Michigan car accident lawyers must be familiar with all no-fault insurance benefits available to car accident injury victims. This includes wage loss claims and payment of medical expenses. Oftentimes, a person sustains serious injuries as a result of a Michigan car accident, which renders him or her unable to do things that he or she was able to do prior to being injured. Sometimes, the injured person requires professional agencies to care for him or her at home. More often, the injured person is cared for by family and friends. This type of care is commonly referred to as "attendant care" and is a benefit under the Michigan No-Fault laws.
Attendant Care services commonly include, but are not limited to: preparing meals and feeding; assistance with personal hygiene, such as dressing and bathing; attending to wounds; assistance with medication; providing transportation to and from medical appointments; and supervision and monitoring, etc.
Section 3107(1)(a) of the Michigan No-Fault Act is the specific statutory section that entitles auto accident victims to be compensated for "attendant care" rendered by family members. Courts in Michigan have held that the word “services” in this section of the No-Fault statute includes both skilled and unskilled attendant care as well as supervision. The courts have also held that attendant care can be provided by family members as long a physician deems the services are reasonable and necessary.
Once it is established that a person requires and is provided attendant care, the insurer is obligated to pay for the attendant care regardless of whether it is being provided by family or friends. The moral obligations of family members to care for one another are completely irrelevant to an insurer's liability for payment of attendant care provided by family and friends.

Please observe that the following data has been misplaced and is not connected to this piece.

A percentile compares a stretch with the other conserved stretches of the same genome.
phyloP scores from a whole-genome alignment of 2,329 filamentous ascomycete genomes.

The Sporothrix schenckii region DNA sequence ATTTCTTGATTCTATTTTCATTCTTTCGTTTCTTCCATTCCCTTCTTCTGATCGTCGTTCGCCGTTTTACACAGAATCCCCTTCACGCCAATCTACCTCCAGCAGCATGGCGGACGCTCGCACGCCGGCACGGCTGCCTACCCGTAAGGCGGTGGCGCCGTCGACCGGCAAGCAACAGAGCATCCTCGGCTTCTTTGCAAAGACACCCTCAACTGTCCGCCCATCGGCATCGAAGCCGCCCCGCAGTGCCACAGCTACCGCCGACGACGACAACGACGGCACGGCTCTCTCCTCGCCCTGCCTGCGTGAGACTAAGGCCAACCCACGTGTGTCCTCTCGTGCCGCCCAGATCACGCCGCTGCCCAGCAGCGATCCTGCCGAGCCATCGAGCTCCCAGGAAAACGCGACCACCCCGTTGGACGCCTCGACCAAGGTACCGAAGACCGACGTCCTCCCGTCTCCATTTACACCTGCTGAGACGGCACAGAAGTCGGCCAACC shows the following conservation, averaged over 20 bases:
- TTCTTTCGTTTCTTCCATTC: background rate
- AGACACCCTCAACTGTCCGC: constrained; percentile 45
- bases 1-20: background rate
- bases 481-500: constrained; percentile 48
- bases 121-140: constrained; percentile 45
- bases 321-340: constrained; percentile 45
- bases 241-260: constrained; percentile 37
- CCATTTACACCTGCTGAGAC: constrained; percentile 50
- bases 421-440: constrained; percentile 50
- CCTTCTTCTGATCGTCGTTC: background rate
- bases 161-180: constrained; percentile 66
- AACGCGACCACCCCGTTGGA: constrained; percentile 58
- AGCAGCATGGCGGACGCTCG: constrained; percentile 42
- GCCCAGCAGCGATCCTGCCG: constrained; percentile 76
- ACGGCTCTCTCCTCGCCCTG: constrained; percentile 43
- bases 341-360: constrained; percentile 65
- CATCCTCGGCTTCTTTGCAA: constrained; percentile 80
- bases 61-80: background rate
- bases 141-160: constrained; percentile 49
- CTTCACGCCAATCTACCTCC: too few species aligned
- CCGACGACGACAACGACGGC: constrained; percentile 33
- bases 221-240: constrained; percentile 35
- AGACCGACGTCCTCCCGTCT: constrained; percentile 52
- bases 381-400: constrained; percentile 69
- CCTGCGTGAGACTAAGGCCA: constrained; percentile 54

In order to submit a claim for attendant care you must provide the insurer with "reasonable proof of the fact and of the amount of loss sustained." This is usually done by submitting a claim, in the form of written documentation, to the insurer with: (1) the name of the injured claimant; (2) the name and address of the care provider; (3) the days and number of hours the care was provided; (4) the specific types of care provided; and (5) a note from a physician stating that the care is necessary, including the number of days/hours needed (See e.g. Attending Physicians Report).
Once the claim is documented, the claimant must then demand an amount to be reimbursed by the insurer, by establishing an hourly rate and then multiplying that rate by the number of hours provided. There is no "rate schedule" of how much an insurer must pay for in-home attendant care. However, sometimes No-Fault insurers improperly advise claimants that attendant care is limited to $20.00 per day. This is wrong and is an attempt by the insurer to limit attendant care to the rate at which Replacement Service Expenses are compensable.
The only legal criteria is that the hourly rate must be "reasonable." The hourly rate that the law deems reasonable, can vary greatly depending on the type of care being provided. As a general rule, family provided attendant care is commonly paid at a rate of anywhere between $10.00 - $30.00 per hour, depending on the nature and extent of the person's injuries, the level of care be provided, the skill and expertise of the care provider, geographic location etc.
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